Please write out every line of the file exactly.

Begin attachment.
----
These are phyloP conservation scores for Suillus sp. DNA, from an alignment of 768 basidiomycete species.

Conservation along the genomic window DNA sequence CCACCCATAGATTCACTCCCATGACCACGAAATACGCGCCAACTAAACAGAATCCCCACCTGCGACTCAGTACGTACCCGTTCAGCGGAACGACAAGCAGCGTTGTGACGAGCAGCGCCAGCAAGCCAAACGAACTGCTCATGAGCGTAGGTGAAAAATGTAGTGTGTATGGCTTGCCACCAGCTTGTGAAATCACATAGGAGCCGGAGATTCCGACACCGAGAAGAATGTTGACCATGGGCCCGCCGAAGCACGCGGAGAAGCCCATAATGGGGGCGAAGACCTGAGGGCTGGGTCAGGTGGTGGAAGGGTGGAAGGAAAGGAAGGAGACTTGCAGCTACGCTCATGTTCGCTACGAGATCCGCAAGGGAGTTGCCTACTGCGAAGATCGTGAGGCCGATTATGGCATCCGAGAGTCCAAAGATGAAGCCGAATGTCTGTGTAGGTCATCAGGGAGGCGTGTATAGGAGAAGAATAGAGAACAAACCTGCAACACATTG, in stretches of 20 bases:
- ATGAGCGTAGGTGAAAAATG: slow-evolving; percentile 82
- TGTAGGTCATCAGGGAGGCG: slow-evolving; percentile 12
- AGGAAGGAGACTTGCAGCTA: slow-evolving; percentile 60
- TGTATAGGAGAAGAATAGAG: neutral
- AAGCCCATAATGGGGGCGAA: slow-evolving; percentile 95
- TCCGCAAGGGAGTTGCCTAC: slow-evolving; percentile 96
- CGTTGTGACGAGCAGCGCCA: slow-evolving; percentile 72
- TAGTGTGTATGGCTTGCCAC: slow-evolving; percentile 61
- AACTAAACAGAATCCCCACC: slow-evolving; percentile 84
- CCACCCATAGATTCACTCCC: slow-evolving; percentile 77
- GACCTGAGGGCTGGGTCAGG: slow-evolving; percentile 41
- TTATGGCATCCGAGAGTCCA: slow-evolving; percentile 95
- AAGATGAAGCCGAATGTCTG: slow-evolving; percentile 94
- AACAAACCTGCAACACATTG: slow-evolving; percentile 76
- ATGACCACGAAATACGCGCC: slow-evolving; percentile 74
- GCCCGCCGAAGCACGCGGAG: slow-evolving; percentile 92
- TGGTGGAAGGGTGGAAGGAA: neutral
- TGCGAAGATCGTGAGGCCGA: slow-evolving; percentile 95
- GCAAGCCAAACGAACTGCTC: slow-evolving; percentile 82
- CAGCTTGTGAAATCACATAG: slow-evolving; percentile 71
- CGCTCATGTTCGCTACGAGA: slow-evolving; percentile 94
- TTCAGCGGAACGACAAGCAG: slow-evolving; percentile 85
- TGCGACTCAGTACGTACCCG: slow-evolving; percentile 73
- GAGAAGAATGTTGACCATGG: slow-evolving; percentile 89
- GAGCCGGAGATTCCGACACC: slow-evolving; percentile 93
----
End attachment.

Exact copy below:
These are phyloP conservation scores for Suillus sp. DNA, from an alignment of 768 basidiomycete species.

Conservation along the genomic window DNA sequence CCACCCATAGATTCACTCCCATGACCACGAAATACGCGCCAACTAAACAGAATCCCCACCTGCGACTCAGTACGTACCCGTTCAGCGGAACGACAAGCAGCGTTGTGACGAGCAGCGCCAGCAAGCCAAACGAACTGCTCATGAGCGTAGGTGAAAAATGTAGTGTGTATGGCTTGCCACCAGCTTGTGAAATCACATAGGAGCCGGAGATTCCGACACCGAGAAGAATGTTGACCATGGGCCCGCCGAAGCACGCGGAGAAGCCCATAATGGGGGCGAAGACCTGAGGGCTGGGTCAGGTGGTGGAAGGGTGGAAGGAAAGGAAGGAGACTTGCAGCTACGCTCATGTTCGCTACGAGATCCGCAAGGGAGTTGCCTACTGCGAAGATCGTGAGGCCGATTATGGCATCCGAGAGTCCAAAGATGAAGCCGAATGTCTGTGTAGGTCATCAGGGAGGCGTGTATAGGAGAAGAATAGAGAACAAACCTGCAACACATTG, in stretches of 20 bases:
- ATGAGCGTAGGTGAAAAATG: slow-evolving; percentile 82
- TGTAGGTCATCAGGGAGGCG: slow-evolving; percentile 12
- AGGAAGGAGACTTGCAGCTA: slow-evolving; percentile 60
- TGTATAGGAGAAGAATAGAG: neutral
- AAGCCCATAATGGGGGCGAA: slow-evolving; percentile 95
- TCCGCAAGGGAGTTGCCTAC: slow-evolving; percentile 96
- CGTTGTGACGAGCAGCGCCA: slow-evolving; percentile 72
- TAGTGTGTATGGCTTGCCAC: slow-evolving; percentile 61
- AACTAAACAGAATCCCCACC: slow-evolving; percentile 84
- CCACCCATAGATTCACTCCC: slow-evolving; percentile 77
- GACCTGAGGGCTGGGTCAGG: slow-evolving; percentile 41
- TTATGGCATCCGAGAGTCCA: slow-evolving; percentile 95
- AAGATGAAGCCGAATGTCTG: slow-evolving; percentile 94
- AACAAACCTGCAACACATTG: slow-evolving; percentile 76
- ATGACCACGAAATACGCGCC: slow-evolving; percentile 74
- GCCCGCCGAAGCACGCGGAG: slow-evolving; percentile 92
- TGGTGGAAGGGTGGAAGGAA: neutral
- TGCGAAGATCGTGAGGCCGA: slow-evolving; percentile 95
- GCAAGCCAAACGAACTGCTC: slow-evolving; percentile 82
- CAGCTTGTGAAATCACATAG: slow-evolving; percentile 71
- CGCTCATGTTCGCTACGAGA: slow-evolving; percentile 94
- TTCAGCGGAACGACAAGCAG: slow-evolving; percentile 85
- TGCGACTCAGTACGTACCCG: slow-evolving; percentile 73
- GAGAAGAATGTTGACCATGG: slow-evolving; percentile 89
- GAGCCGGAGATTCCGACACC: slow-evolving; percentile 93